More than 600,000 Virginians may qualify for insurance help
A national report estimates that more than 600,000 Virginians will be eligible for federal tax credits to help them buy health insurance under the Affordable Care Act.
The report was released Tuesday by Families USA, a Washington-based nonprofit that advocates for affordable health care.
It looked at a number of states, including Virginia, to determine how many people might benefit from the tax credits contained in the ACA.
Under the law, starting next year people who make under a certain income level—up to 400 percent of the federal poverty line—are eligible for tax credits to help offset the cost of health insurance premiums.
For a single adult, an income of around 400 percent of the poverty level is about $46,000 a year. For a family of four, it’s $94,200, the report said.
According to the report, more than 624,000 uninsured Virginians would be eligible for some level of tax credit. The tax credits are applied on a sliding scale, so the lower your income, the larger the credit.
“As you can tell, this reaches deeply into the middle class and for moderate income families,” said Families USA executive director Ron Pollack in a conference call with reporters. “The tax credit subsidies are a game changer. They will make health care affordable for huge numbers of families.”
The report estimates that about 43 percent of Virginians eligible for a tax credit have incomes of less than twice the poverty level; the other 56.7 percent have incomes between twice and four times the poverty level.
It also says that most of the eligible Virginians—546,000—are in families where someone works either full or part-time.
The Families USA report contains data on how many people might be eligible for the tax credit in localities, but lumps localities together into groups.
Stafford and King George counties are combined; the report says 8,710 people in those two localities would be eligible for the credits.
In Fredericksburg, Spotsylvania County and Culpeper, 13,880 would be eligible.
In both groups, close to 90 percent of those people are employed.
The tax credits would be paid to insurance companies through a health insurance exchange, Families USA’s report said, to lower the cost of premiums, with the individuals or families paying the difference.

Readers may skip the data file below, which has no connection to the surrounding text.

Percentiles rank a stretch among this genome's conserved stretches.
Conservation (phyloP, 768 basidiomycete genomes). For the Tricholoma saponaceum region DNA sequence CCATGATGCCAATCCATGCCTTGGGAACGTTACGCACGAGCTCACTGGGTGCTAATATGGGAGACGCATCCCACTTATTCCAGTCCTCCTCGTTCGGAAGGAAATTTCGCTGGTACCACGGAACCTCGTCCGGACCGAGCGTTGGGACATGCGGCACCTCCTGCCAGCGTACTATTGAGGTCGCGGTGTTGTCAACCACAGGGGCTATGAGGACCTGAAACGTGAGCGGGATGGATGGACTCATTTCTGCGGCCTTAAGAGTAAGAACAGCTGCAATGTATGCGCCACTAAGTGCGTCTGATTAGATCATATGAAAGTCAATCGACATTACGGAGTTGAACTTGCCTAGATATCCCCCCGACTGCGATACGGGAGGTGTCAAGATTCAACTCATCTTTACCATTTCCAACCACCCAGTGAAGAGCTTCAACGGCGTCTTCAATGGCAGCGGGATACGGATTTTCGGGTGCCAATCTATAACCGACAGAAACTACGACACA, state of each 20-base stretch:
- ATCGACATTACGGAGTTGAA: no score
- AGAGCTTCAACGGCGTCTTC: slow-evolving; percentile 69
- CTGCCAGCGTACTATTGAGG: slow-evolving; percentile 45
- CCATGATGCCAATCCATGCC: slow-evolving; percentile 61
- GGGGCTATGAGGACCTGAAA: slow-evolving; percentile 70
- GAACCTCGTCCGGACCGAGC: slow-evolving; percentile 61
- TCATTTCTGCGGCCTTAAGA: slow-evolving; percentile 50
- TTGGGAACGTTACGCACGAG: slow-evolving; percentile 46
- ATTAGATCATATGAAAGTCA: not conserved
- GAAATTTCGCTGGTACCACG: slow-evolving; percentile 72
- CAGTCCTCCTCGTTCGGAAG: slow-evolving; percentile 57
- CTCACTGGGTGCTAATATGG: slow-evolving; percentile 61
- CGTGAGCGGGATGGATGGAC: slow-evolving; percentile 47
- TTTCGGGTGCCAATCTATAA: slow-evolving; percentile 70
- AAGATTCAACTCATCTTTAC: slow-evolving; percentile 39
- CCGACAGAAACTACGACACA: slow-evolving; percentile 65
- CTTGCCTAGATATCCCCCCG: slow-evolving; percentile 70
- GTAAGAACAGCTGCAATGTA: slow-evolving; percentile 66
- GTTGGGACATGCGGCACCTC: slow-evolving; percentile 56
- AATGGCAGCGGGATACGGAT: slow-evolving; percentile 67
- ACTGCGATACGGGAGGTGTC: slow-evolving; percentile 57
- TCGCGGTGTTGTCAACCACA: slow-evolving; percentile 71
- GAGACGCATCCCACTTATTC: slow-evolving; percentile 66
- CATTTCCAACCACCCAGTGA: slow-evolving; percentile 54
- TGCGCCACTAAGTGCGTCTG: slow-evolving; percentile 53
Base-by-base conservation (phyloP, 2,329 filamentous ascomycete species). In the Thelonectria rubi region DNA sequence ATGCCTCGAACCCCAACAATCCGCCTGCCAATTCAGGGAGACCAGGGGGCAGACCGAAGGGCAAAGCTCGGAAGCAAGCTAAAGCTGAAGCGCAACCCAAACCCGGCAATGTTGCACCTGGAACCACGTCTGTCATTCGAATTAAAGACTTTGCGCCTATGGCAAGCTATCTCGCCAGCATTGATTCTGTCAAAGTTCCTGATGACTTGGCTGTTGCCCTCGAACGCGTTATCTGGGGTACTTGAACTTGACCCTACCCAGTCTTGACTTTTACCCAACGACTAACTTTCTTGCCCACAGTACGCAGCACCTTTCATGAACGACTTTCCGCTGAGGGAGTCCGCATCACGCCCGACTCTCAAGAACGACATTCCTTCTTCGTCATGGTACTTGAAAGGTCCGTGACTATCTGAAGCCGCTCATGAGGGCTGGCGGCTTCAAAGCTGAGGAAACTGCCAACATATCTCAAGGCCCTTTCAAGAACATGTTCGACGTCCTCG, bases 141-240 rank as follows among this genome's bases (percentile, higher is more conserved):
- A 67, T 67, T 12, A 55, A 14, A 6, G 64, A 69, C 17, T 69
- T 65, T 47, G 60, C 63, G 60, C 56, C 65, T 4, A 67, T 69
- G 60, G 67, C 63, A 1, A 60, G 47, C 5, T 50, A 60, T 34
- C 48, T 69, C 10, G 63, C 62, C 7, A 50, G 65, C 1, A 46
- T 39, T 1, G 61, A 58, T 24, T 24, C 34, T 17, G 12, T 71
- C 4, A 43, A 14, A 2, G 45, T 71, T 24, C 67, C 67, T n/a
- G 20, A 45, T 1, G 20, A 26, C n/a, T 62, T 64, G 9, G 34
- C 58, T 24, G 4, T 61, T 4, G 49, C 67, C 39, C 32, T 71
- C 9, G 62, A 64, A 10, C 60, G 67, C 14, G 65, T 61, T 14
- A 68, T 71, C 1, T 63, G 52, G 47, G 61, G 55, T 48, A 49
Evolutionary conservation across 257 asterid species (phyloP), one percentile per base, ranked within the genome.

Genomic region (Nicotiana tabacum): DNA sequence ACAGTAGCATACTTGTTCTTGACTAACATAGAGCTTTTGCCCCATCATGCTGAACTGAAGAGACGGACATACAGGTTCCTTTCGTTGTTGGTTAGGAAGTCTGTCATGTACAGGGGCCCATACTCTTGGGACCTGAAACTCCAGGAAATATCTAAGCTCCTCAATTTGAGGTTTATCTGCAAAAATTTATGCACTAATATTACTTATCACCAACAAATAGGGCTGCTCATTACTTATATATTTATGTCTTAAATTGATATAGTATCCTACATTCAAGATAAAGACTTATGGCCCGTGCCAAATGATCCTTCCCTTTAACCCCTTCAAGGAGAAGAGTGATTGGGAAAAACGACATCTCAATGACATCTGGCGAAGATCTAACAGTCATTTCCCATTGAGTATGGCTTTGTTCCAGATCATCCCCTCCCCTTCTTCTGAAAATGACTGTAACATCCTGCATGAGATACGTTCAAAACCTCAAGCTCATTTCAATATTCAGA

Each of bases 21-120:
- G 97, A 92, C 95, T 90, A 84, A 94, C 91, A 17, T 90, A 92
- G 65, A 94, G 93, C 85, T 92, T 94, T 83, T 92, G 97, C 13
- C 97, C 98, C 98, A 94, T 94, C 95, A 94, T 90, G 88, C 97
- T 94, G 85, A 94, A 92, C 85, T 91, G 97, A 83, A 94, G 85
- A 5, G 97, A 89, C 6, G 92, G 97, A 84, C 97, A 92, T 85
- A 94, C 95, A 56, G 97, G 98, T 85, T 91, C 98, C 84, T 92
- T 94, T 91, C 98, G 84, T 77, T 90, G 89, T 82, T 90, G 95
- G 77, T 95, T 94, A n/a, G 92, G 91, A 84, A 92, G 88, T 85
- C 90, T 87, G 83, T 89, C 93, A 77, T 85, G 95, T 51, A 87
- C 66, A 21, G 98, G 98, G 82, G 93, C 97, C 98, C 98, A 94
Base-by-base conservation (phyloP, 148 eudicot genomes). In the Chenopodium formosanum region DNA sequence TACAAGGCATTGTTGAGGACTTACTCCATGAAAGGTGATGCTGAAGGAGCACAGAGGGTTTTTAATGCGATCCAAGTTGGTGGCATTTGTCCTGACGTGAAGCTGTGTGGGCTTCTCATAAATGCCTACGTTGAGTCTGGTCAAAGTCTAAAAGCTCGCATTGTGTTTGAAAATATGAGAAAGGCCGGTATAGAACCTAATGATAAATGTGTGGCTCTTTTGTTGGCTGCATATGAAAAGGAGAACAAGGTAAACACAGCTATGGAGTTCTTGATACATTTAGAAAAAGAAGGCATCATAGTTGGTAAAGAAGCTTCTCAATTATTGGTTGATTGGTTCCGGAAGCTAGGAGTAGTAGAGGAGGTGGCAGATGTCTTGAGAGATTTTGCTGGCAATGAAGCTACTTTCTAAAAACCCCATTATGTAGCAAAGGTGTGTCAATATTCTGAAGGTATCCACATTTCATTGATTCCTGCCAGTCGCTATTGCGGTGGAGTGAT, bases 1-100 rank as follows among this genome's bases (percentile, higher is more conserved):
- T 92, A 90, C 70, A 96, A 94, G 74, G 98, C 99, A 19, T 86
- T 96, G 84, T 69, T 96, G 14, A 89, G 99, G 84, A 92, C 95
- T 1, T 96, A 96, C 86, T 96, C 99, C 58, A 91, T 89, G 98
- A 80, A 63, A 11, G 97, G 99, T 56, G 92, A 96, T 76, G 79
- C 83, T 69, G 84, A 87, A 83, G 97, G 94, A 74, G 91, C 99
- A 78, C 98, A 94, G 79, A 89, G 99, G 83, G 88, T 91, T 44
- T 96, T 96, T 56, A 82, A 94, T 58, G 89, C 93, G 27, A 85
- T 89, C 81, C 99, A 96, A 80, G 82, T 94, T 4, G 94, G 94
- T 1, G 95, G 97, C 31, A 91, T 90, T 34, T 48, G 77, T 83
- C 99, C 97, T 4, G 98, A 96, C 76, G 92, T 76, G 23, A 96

All states, including Virginia, will have some form of health insurance exchange, where private insurers offer plans for people to purchase. The exchanges will open for enrollment in October, with insurance coverage beginning Jan. 1, 2014. While some states have elected to set up their own exchange, Virginia political leaders have chosen instead to participate in a federally-run exchange.
The exchanges and tax credits are an ACA provision for people who aren’t eligible for coverage under Medicaid.
The prospect of expanding Medicaid eligibility is a different issue, and one state leaders are still working through.
Many Virginia Republicans have opposed the expansion, arguing that federal promises to pay for most of the cost are unsustainable.
But the state is still considering the issue. Language in the state budget, approved earlier this month, spells out a number of reforms in the Medicaid program that Virginia wants federal permission to enact.
If all of those reform conditions were met, a panel of legislators would be authorized to decide whether to move forward with expansion.
On Tuesday the Commonwealth Institute for Fiscal Analysis—which supports Medicaid expansion—put out information detailing how many Virginians in each locality would be eligible for Medicaid coverage if the eligibility rules were expanded.
Overall, it’s estimated that up to 400,000 Virginians could get Medicaid under the expansion.
Data from the Commonwealth Institute’s map shows the following numbers of people who would be eligible in the Fredericksburg region:
- Stafford: 27 percent of the uninsured would be eligible, 2,875 people.
- Spotsylvania: 32 percent of the uninsured would be eligible, 3,967 people
- Fredericksburg: 46 percent of uninsured would be eligible, 1,508 people
- Caroline: 36 percent of uninsured would be eligible, 1,257 people
- King George: 33 percent of uninsured would be eligible, 624 people
- Louisa: 38 percent of uninsured would be eligible, 1,544 people
- Orange: 37 percent of uninsured would be eligible, 1,406 people
- Culpeper: 37 percent of uninsured would be eligible, 2,036 people
- Westmoreland: 39 percent of uninsured would be eligible, 921 people